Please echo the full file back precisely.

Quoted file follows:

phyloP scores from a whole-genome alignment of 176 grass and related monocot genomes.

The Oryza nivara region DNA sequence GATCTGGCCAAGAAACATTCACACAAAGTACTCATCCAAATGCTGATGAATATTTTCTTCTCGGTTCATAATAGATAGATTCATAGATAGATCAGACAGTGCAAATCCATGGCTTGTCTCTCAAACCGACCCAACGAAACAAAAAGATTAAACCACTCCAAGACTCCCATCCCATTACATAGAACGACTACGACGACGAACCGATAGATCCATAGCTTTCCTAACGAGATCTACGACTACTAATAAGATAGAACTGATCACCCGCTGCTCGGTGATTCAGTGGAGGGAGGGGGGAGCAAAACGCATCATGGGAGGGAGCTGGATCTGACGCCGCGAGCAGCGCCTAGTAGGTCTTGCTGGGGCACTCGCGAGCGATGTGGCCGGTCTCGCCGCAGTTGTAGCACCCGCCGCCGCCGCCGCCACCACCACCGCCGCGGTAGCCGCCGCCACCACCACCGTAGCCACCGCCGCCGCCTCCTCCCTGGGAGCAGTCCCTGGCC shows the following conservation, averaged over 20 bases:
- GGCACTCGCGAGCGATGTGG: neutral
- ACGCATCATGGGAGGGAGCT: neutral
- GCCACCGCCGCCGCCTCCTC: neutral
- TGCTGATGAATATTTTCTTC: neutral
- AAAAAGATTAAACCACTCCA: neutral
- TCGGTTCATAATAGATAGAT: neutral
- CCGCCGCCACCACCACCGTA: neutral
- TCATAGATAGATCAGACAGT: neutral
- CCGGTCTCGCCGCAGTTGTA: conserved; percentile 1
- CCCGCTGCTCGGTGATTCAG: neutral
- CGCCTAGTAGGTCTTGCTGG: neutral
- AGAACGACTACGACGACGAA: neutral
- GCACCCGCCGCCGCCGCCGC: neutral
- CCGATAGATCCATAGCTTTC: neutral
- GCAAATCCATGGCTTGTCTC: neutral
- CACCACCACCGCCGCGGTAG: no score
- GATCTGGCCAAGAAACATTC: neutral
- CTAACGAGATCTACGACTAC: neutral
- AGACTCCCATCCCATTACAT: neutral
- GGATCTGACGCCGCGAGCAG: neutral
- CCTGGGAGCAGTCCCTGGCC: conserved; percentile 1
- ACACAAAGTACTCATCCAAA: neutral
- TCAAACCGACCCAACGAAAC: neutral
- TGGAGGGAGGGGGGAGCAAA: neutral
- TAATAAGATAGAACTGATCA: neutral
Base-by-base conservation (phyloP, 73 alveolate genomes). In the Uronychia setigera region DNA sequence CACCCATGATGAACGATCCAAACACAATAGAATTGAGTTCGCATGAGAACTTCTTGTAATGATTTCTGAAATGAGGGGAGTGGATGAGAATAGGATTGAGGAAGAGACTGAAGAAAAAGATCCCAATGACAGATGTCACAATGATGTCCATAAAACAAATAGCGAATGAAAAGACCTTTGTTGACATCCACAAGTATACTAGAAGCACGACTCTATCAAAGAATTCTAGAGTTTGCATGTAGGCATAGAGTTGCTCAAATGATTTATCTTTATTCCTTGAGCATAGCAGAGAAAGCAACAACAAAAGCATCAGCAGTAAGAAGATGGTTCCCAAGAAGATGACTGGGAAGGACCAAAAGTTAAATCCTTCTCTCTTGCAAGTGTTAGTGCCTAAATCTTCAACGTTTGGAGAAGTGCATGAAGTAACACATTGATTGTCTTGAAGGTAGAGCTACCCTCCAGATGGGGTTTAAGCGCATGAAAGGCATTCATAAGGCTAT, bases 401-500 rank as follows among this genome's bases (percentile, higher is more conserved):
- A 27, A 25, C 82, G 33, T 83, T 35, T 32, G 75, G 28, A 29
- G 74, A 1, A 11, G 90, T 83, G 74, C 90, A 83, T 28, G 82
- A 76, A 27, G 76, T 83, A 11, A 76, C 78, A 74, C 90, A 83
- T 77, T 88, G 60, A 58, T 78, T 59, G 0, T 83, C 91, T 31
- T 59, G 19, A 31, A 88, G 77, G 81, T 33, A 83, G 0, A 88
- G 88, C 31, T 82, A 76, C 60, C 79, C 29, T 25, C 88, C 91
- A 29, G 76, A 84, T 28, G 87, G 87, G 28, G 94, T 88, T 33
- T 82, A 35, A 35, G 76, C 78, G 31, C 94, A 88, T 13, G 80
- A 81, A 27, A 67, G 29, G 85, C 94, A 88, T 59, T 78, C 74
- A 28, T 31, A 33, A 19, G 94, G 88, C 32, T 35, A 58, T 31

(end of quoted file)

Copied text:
phyloP scores from a whole-genome alignment of 176 grass and related monocot genomes.

The Oryza nivara region DNA sequence GATCTGGCCAAGAAACATTCACACAAAGTACTCATCCAAATGCTGATGAATATTTTCTTCTCGGTTCATAATAGATAGATTCATAGATAGATCAGACAGTGCAAATCCATGGCTTGTCTCTCAAACCGACCCAACGAAACAAAAAGATTAAACCACTCCAAGACTCCCATCCCATTACATAGAACGACTACGACGACGAACCGATAGATCCATAGCTTTCCTAACGAGATCTACGACTACTAATAAGATAGAACTGATCACCCGCTGCTCGGTGATTCAGTGGAGGGAGGGGGGAGCAAAACGCATCATGGGAGGGAGCTGGATCTGACGCCGCGAGCAGCGCCTAGTAGGTCTTGCTGGGGCACTCGCGAGCGATGTGGCCGGTCTCGCCGCAGTTGTAGCACCCGCCGCCGCCGCCGCCACCACCACCGCCGCGGTAGCCGCCGCCACCACCACCGTAGCCACCGCCGCCGCCTCCTCCCTGGGAGCAGTCCCTGGCC shows the following conservation, averaged over 20 bases:
- GGCACTCGCGAGCGATGTGG: neutral
- ACGCATCATGGGAGGGAGCT: neutral
- GCCACCGCCGCCGCCTCCTC: neutral
- TGCTGATGAATATTTTCTTC: neutral
- AAAAAGATTAAACCACTCCA: neutral
- TCGGTTCATAATAGATAGAT: neutral
- CCGCCGCCACCACCACCGTA: neutral
- TCATAGATAGATCAGACAGT: neutral
- CCGGTCTCGCCGCAGTTGTA: conserved; percentile 1
- CCCGCTGCTCGGTGATTCAG: neutral
- CGCCTAGTAGGTCTTGCTGG: neutral
- AGAACGACTACGACGACGAA: neutral
- GCACCCGCCGCCGCCGCCGC: neutral
- CCGATAGATCCATAGCTTTC: neutral
- GCAAATCCATGGCTTGTCTC: neutral
- CACCACCACCGCCGCGGTAG: no score
- GATCTGGCCAAGAAACATTC: neutral
- CTAACGAGATCTACGACTAC: neutral
- AGACTCCCATCCCATTACAT: neutral
- GGATCTGACGCCGCGAGCAG: neutral
- CCTGGGAGCAGTCCCTGGCC: conserved; percentile 1
- ACACAAAGTACTCATCCAAA: neutral
- TCAAACCGACCCAACGAAAC: neutral
- TGGAGGGAGGGGGGAGCAAA: neutral
- TAATAAGATAGAACTGATCA: neutral
Base-by-base conservation (phyloP, 73 alveolate genomes). In the Uronychia setigera region DNA sequence CACCCATGATGAACGATCCAAACACAATAGAATTGAGTTCGCATGAGAACTTCTTGTAATGATTTCTGAAATGAGGGGAGTGGATGAGAATAGGATTGAGGAAGAGACTGAAGAAAAAGATCCCAATGACAGATGTCACAATGATGTCCATAAAACAAATAGCGAATGAAAAGACCTTTGTTGACATCCACAAGTATACTAGAAGCACGACTCTATCAAAGAATTCTAGAGTTTGCATGTAGGCATAGAGTTGCTCAAATGATTTATCTTTATTCCTTGAGCATAGCAGAGAAAGCAACAACAAAAGCATCAGCAGTAAGAAGATGGTTCCCAAGAAGATGACTGGGAAGGACCAAAAGTTAAATCCTTCTCTCTTGCAAGTGTTAGTGCCTAAATCTTCAACGTTTGGAGAAGTGCATGAAGTAACACATTGATTGTCTTGAAGGTAGAGCTACCCTCCAGATGGGGTTTAAGCGCATGAAAGGCATTCATAAGGCTAT, bases 401-500 rank as follows among this genome's bases (percentile, higher is more conserved):
- A 27, A 25, C 82, G 33, T 83, T 35, T 32, G 75, G 28, A 29
- G 74, A 1, A 11, G 90, T 83, G 74, C 90, A 83, T 28, G 82
- A 76, A 27, G 76, T 83, A 11, A 76, C 78, A 74, C 90, A 83
- T 77, T 88, G 60, A 58, T 78, T 59, G 0, T 83, C 91, T 31
- T 59, G 19, A 31, A 88, G 77, G 81, T 33, A 83, G 0, A 88
- G 88, C 31, T 82, A 76, C 60, C 79, C 29, T 25, C 88, C 91
- A 29, G 76, A 84, T 28, G 87, G 87, G 28, G 94, T 88, T 33
- T 82, A 35, A 35, G 76, C 78, G 31, C 94, A 88, T 13, G 80
- A 81, A 27, A 67, G 29, G 85, C 94, A 88, T 59, T 78, C 74
- A 28, T 31, A 33, A 19, G 94, G 88, C 32, T 35, A 58, T 31